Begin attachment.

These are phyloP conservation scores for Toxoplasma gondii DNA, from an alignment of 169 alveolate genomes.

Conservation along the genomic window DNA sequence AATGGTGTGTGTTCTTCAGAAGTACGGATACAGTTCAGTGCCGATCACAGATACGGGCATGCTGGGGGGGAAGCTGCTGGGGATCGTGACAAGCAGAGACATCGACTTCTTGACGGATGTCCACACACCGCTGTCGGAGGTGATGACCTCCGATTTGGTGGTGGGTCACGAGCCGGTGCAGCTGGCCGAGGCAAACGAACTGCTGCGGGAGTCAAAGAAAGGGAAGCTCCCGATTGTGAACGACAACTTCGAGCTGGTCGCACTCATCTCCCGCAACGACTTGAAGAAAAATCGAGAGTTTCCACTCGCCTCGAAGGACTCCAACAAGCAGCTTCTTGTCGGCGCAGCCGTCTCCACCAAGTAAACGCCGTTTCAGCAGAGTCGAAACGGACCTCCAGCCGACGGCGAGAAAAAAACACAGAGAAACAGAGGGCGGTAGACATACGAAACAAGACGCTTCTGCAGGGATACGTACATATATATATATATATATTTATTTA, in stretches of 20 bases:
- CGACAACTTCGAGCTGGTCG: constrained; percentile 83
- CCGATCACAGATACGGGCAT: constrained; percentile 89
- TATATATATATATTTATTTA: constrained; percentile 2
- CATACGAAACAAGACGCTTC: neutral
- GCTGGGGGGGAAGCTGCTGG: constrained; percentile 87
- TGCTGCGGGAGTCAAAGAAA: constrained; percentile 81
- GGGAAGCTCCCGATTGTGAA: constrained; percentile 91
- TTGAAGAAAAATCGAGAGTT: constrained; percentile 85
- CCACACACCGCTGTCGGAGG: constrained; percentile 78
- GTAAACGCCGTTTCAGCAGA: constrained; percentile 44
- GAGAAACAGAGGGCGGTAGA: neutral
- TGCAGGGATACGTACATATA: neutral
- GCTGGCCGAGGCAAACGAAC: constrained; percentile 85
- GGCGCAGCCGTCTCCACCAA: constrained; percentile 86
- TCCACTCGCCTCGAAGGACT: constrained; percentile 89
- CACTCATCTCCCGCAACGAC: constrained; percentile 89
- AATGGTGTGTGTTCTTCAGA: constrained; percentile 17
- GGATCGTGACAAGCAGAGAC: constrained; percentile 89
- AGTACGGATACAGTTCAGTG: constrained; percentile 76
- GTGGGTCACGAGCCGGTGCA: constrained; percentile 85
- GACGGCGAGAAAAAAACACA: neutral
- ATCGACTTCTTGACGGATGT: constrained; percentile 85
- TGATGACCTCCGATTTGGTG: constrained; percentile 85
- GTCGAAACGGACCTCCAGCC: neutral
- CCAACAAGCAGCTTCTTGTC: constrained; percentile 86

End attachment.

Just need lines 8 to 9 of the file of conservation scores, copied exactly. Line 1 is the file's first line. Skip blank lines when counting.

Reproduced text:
- TGCTGCGGGAGTCAAAGAAA: constrained; percentile 81
- GGGAAGCTCCCGATTGTGAA: constrained; percentile 91